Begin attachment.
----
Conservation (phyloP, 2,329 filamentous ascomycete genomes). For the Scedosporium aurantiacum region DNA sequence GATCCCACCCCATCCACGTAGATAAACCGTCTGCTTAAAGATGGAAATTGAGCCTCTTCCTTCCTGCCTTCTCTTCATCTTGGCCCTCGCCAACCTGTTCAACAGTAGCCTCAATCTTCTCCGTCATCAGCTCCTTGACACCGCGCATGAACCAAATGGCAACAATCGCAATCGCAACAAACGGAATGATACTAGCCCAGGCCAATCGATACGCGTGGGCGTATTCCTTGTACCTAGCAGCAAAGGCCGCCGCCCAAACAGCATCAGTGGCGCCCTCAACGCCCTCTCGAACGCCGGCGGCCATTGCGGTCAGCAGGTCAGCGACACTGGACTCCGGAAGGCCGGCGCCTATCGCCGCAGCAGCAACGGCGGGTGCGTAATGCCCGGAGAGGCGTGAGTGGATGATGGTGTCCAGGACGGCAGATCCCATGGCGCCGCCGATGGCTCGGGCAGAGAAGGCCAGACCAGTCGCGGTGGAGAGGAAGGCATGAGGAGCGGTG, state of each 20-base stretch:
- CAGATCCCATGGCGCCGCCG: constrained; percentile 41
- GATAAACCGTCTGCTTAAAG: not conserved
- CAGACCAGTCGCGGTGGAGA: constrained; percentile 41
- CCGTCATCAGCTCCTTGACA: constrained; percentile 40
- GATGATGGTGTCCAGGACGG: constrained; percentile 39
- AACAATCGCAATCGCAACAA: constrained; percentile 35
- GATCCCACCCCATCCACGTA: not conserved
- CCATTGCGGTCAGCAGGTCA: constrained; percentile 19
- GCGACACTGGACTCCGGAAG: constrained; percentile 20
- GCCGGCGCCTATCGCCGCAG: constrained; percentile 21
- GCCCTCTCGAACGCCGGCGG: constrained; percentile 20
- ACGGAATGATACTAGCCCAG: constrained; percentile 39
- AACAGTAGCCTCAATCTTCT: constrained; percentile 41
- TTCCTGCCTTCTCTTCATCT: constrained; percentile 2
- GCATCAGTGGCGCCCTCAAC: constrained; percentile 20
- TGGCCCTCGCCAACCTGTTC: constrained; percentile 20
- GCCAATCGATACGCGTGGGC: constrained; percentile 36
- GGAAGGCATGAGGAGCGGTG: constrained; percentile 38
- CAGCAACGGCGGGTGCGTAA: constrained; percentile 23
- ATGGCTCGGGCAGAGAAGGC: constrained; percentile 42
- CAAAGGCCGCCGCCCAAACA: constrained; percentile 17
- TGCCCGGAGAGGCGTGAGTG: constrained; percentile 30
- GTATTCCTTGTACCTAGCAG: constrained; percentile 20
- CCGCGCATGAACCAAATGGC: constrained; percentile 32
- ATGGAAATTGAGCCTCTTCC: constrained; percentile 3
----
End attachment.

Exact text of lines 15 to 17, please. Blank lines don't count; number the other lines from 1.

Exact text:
- TTCCTGCCTTCTCTTCATCT: constrained; percentile 2
- GCATCAGTGGCGCCCTCAAC: constrained; percentile 20
- TGGCCCTCGCCAACCTGTTC: constrained; percentile 20